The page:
Written and directed by David Penman and leading actor Gary Wales, a seemingly normal family man goes out for a date night with his wife, after a night spent drinking heavily and taking an assortment of drugs, things take a nasty turn when they return home. His life spirals when it’s all mixed together. Also starring: Lara FullertonBailey PenmanRosie SteelMichaela SweeneyPaul LapsleyPaul Lee and Barry Smith.

Deciding to take on heavy, poignant issues through the format of short film is always a challenge and with Rage, it feels as though David Penman and Gary Wales, tried to tackle a few too many. Sadly, there simply isn’t the time to really delve into all of them, with addiction, domestic abuse, anger management and mental health. It’s an admirable task to take on but to do them justice in the space of twenty minutes is extremely difficult and doesn’t feel successful here.

Part of that issue is how the story is framed, it focuses on the perpetrator Alex (Gary Wales) and feels as though it’s trying to give a surprisingly sympathetic perspective. While you can understand that from a view of exploring how people with rage and addiction issues need help, it’s also leaving the story of those directly impacted by the wayside. Giving the importance to his actions rather than highlighting how they negatively impact others and what needs to be done, which feels misguided and uncomfortable. It quickly feels as though the focus is in the wrong place, to truly serve the bigger picture and depth of these issues.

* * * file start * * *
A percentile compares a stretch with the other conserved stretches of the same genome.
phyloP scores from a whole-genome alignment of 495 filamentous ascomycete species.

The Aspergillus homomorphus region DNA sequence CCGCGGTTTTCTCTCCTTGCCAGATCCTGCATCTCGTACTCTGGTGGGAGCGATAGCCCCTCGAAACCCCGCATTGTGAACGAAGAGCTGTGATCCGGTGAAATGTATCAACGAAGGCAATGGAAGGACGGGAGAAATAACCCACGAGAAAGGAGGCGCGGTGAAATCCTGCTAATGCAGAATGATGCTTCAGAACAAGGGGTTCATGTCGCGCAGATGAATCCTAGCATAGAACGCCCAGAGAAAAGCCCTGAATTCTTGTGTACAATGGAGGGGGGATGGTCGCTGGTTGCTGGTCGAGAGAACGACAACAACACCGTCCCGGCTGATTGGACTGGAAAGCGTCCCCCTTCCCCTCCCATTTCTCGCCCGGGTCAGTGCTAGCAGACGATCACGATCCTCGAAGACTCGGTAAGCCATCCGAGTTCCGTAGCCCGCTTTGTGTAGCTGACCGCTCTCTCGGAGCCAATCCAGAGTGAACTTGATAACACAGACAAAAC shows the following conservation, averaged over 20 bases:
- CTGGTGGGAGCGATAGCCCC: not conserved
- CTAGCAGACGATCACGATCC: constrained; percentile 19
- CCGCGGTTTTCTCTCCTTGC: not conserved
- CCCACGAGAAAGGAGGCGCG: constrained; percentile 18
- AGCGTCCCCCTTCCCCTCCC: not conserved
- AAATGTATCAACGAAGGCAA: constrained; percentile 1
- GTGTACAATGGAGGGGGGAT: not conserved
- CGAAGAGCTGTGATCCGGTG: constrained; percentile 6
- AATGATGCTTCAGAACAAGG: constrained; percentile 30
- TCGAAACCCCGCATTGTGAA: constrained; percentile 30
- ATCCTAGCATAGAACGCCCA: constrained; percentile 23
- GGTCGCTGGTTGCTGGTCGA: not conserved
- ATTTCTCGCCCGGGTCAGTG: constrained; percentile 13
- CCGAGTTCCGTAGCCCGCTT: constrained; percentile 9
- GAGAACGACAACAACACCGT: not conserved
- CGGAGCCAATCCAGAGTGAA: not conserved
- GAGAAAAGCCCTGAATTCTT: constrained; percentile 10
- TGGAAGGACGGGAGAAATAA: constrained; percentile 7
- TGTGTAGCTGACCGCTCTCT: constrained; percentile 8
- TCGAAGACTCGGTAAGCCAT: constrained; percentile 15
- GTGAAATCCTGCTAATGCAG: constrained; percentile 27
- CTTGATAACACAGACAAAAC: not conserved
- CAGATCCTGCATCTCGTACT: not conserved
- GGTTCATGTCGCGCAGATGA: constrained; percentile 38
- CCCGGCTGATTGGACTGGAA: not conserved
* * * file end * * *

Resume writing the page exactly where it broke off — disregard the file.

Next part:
It’s something that’s also impacted by the directorial choices, leaning on some overt, poorly angled shots, which makes building up a bigger sincerity difficult. Sadly, the same goes for the performances, the emotion isn’t quite there, struggling to hit genuine notes. They’re then impacted by the score, which is heavy-handed and portraying too transparently the emotions that it’s trying to inject into the scenes, rather than supporting them or helping them to arise organically.

Rage has very admirable intentions but the atmosphere, depth and impact aren’t there. It feels as though this was too much of a challenge, trying to fit so much into so little time when the themes are very complex. You can see what it was going for, but the focus is one-sided and pushes the perspective into a weaker place, leaving it with too much sympathy and not enough poignancy.

Verdict: ✯✯ | 4/10

Make your own verdict by watching Rage below

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